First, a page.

Here in Chile, a nation where UHT milk reigns supreme (read my essay here) and where the battle against soft drink is real, we are both blessed and unlucky. We are unlucky because the murkier side of food production, namely big business, has got its claws firmly sunk in to everyday society, at least in Santiago anyway (essay here).  How else do you explain the proliferation of fizzy drinks at every meal and the goody bags overflowing with lollies at each birthday party (at a recent birthday party E sat down at the table to his individual paper plate laden with different packets of biscuits, chocolates, cakes, candies, as well as being surrounded by bowls of various chips, lollies, and other unusually colorful things).

We are blessed because – as I keep saying over and over – it is still possible to buy nearly all that you need in the local feria, (market), a place which forms the vital breath of the outer lying comunas, including right here in Recoleta. We shop from this ragged tumble of stalls each week, sometimes more than once, and it is there that we fill up our reusable bags and pull-behind shopping trolley (the most practical shopping invention, and one unfortunately relegated to the elderly in New Zealand). It is here where Chile shows itself at its most exotic, the place where I feel all manner of emotion, from being humbled, surprised and even uneasy as I walk past realms of fruit and vegetables, deciding which stall vendor best deserves my hard-earned pesos.

This is a country that produces in its truest sense, where even in the starkest of places you can find life springing forth with more colors than a Monet painting (i.e. the Desierto Florido in the Atacama).  And it helps the rest of the world grow food too, in the form of fertilizer composed of Chilean Nitrate (NaNO3) which is found only in the deserts of Northern Chile. For a foodstuff a little more direct, that you can apply directly to your plate at the dinner table, you can use sea salt, famously harvested near Pichelemu, in a tiny place called Cahuil.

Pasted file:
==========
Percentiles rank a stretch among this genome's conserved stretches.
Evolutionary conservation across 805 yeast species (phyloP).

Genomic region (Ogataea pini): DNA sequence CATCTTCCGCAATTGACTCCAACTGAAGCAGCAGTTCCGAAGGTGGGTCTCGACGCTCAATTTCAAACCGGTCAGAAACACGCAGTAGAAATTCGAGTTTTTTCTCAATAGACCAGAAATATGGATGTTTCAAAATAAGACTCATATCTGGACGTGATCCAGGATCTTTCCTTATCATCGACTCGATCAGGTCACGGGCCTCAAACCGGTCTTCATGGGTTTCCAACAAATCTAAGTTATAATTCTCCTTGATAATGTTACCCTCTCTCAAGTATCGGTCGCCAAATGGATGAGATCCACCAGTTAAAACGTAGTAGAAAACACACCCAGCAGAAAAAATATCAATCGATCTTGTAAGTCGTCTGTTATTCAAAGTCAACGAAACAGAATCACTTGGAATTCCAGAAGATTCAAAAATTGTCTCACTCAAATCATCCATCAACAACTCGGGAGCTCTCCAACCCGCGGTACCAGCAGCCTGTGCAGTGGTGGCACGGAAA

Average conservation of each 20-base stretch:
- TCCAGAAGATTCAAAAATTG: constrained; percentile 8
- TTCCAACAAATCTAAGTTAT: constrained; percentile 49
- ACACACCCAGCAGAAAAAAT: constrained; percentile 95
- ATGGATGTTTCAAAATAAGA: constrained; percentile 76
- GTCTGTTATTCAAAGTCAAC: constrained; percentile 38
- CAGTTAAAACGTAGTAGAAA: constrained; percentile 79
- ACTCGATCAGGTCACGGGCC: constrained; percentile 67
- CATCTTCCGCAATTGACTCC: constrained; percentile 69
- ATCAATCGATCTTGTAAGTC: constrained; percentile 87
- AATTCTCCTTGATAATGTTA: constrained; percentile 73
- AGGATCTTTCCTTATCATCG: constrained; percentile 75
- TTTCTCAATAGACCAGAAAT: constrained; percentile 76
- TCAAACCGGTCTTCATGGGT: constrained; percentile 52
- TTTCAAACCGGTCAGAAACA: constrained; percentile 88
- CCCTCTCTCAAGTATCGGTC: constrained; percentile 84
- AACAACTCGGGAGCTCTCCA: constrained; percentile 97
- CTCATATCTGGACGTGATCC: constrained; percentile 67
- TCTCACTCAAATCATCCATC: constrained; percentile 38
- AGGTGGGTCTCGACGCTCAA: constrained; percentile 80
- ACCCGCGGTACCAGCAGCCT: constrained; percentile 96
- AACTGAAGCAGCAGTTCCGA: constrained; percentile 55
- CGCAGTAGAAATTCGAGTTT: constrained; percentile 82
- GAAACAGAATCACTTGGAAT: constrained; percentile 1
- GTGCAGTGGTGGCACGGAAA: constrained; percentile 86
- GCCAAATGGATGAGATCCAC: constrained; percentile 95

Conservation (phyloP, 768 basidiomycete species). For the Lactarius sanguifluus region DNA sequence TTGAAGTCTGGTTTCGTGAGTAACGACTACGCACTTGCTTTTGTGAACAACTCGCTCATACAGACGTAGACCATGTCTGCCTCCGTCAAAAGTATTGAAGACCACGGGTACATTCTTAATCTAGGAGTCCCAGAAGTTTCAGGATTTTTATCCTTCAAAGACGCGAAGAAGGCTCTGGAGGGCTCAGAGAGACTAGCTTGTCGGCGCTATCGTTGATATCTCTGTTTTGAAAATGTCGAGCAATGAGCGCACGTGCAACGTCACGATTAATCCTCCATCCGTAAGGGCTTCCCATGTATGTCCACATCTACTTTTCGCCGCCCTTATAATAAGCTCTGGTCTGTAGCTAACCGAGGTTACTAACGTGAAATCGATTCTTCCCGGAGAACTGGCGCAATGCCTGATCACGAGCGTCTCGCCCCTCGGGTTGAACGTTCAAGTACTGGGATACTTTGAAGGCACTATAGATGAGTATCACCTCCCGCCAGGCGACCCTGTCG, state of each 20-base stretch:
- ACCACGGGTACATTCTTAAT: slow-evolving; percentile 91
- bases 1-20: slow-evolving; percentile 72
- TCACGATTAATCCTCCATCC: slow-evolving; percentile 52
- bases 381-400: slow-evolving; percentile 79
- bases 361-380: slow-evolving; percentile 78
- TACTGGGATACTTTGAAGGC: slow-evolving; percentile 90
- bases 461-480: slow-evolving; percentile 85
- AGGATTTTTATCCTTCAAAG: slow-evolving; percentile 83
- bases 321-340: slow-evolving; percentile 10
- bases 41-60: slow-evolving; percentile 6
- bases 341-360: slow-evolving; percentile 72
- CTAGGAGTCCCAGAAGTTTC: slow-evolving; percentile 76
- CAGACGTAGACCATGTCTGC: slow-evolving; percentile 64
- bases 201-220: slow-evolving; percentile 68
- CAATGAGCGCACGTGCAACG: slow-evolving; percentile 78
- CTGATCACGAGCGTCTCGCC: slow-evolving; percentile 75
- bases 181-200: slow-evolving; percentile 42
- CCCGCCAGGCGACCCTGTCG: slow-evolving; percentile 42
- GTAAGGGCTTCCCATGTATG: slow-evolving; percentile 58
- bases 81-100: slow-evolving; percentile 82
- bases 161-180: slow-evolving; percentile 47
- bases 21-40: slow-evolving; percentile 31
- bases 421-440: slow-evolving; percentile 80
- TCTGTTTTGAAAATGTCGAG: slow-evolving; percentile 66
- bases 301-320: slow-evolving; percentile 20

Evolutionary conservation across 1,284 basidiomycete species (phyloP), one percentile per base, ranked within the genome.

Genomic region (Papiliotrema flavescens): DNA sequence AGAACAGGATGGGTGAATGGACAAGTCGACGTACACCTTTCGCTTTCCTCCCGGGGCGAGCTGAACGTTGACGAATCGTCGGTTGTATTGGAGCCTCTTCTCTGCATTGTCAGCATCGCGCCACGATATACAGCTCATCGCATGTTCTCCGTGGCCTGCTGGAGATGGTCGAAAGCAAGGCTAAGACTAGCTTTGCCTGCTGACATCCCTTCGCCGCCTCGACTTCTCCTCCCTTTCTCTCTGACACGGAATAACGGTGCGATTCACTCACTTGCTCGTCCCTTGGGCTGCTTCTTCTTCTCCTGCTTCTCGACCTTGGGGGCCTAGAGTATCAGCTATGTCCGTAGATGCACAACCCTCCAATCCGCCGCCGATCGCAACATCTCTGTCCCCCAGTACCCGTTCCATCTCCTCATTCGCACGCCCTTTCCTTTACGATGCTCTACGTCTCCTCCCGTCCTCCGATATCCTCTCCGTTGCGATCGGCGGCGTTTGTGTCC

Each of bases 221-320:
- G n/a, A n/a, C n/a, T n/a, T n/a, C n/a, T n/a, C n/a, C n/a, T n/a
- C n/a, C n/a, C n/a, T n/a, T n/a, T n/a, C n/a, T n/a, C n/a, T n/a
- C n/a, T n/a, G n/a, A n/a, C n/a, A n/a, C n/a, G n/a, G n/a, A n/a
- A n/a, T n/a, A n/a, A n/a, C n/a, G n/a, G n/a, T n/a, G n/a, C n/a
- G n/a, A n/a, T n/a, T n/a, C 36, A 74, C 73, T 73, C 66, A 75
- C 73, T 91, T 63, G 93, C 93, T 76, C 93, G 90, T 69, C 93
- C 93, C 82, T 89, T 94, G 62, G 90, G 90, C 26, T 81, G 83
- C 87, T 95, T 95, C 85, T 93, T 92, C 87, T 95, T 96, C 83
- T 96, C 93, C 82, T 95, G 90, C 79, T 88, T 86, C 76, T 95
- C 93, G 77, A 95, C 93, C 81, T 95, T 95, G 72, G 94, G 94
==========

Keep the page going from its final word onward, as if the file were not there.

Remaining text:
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To some, a trip to this patchwork of colorful pools beside an estuary marks no big occasion, but to others (like myself) this is a trip into the heart of food, for is there another ingredient more essential to a meal than salt?  Salt is one of the five primary tastes humans have evolved to recognize, and its addition can help the release of certain molecules into the air, heightening a dish´s aroma, while also overriding bitterness and balancing other flavors. It also helps to balance fluids inside your body, and contains two of the most essential elements for all living creatures on the planet, namely chloride and sodium ions.

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Salt has also been recorded as far back as our records go, to preserve food that would otherwise decay and become hazardous to eat, and the indigenous of Chile were no different. The original inhabitants of the Barrancas area, where the Cahuil saltpans are today, worked this spot for hundreds of years, taking advantage of this naturally salty river flowing on its way to the Pacific Ocean. Close to this meeting point are the ´cuarteles´, networks of various pools measuring 20 square meters each, all with different levels of water that will eventually evaporate to leave behind salt. The process begins in spring once the rains have finished and the estuary decreases in water level, allowing the pools to be cleaned.  The water then re-enters, decanting via small gates between each pool, and by the time summer rolls around the salt is ready to be extracted, although this is a highly sensitive process that depends upon humidity, rain and other external conditions. The pools, with their different levels of water, therefore place the salt at a different proximity to the mud, thereby creating different types of salt. There is the ´flor de sal´ which is very fine, and then the ´espumilla´, or regular sea salt, while the bottom layers are used for things like leather tanning and the removal of snow on roads.